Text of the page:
Rate Hikes on International Postage Would Boost…
International small packages (4.4 lbs or below), including Express Mail Service (“EMS”) that has been utilized by many Chinese e-commerce hair companies, will face a steep rate hike on upcoming July 1.
When the increased postage rate applies to mails from China, those who rely on ordering, shipping, and reselling items shipped in small packages directly from Chinese manufacturers would be significantly impacted. Many hair salon beauticians are using this business-to-customer e-commerce approach to order goods to be shipped through cheap international mail service and resell them to customers. However, these transactions will be significantly hindered by the international postage hike coming this year. The price competitiveness of beauty supply hair products will be boosted significantly.
Current International Postage Rates Favor China
According to the USPS, “it costs $20 to ship a 4.4 lbs package from a state to another within the states, but it cost only $5 to ship the same from China to the U.S.”It is hard to believe, but this is a fact.
This is due to the “terminal dues” system of the Universal Postal Union (“UPU”) that was established to promote international shipping. Terminal dues are the fees paid by the outbound postal office to the inbound postal office as to shipment of small packages of 4.4 lbs or less. Under the system, UPU categorizes membership countries into different groups, namely Group 1: developed countries, Group 2: semi-developed countries, Group 3: developing countries, and Group 4: low-income countries, to apply different rates for each group. The less developed countries will end up paying lower rates of terminal dues. The U.S. is in Group 1 while China in Group 3. The U.S. government claims that the current system costs the U.S. 300 to 500 millions of dollars a year. Especially, U.S. retailers are blaming the system for primarily benefiting Chinese e-commerce companies who ship products using international small package mail services.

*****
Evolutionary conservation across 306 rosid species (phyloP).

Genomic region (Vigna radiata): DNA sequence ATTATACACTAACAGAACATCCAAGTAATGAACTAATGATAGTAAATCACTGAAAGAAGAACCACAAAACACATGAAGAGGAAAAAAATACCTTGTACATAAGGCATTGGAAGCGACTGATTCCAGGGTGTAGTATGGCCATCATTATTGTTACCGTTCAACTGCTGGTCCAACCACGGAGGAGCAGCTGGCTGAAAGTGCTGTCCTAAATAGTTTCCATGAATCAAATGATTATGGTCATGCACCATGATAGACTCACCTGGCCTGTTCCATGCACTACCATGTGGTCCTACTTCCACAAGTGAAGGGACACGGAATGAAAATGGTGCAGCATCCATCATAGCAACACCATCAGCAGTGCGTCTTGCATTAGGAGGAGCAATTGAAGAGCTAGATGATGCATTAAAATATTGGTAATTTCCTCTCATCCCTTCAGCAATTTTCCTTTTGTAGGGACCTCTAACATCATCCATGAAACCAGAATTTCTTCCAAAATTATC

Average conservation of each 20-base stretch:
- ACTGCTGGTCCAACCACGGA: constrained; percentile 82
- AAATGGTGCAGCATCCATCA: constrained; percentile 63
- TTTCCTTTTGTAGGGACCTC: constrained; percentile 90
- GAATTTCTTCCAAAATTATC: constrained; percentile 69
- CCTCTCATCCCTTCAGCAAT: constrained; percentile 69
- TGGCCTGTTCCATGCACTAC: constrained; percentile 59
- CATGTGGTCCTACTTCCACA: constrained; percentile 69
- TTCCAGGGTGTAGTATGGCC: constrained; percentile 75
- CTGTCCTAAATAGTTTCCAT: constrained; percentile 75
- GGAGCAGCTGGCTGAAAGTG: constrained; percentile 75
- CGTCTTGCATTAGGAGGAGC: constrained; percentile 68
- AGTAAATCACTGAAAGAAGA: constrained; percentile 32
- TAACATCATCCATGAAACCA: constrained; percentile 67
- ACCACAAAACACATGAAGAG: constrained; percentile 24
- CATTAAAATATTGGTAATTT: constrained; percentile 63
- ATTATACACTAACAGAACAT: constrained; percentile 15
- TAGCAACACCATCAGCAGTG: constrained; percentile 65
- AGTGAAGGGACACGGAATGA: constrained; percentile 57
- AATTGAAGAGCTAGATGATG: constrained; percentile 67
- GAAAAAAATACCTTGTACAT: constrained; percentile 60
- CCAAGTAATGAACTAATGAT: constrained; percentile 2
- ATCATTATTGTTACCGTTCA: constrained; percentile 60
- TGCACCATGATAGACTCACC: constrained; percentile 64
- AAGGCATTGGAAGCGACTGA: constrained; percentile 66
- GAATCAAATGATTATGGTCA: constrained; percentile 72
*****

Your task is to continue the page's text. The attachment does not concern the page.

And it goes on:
U.S. Demand for Reform with a Threat to Exit the UPU
As such, Peter Navarro, a White House trade adviser, attended the Extraordinary Congress of the UPU to strongly appeal for reform of the unfair system. He declared the U.S. would pull out from the UPU and immediately self-declare rates to fix the terminal dues system which favors China against the U.S.
In September 2019, the Extraordinary Congress of the UPU Approved a Compromised Proposal.
Facing the threat of the U.S. to exit from the UPU, the UPU proceeded with a concern for disruption of the international mail services and negotiated with the U.S. for a year. Finally, the measure for reform of international mail rates was passed on September 25, 2019 by the Extraordinary Congress in Geneva, Switzerland. According to the plan, countries that import more than 75,000 tons of parcels and mails, which include the U.S., can set a self-declared rate for terminal dues starting July 1, 2020.
How Much More International Mails Would Cost?
According to the UPU’s reform plan, the self-declared rates for international mail service can be up to 70% of the domestic mail service rates and raised up to 1% a year with 80% cap. As of today, the USPS has not confirmed the rate, so nothing is certain, but the postage rate imposed on small packages from China should be at least on par with domestic mail postage rates. The USPS will set forth an international mail rate plan on March 1, 2020 and impose the rate on July 1.
What is the Universal Postal Union (“UPU”)?
It is a United Nations body which is headquartered in Bern, Switzerland. It was established in 1874 for the coordination of the international mail delivery. Member countries impose international mail rates based on their consensus. As of 2020, 192 countries have joined the union as members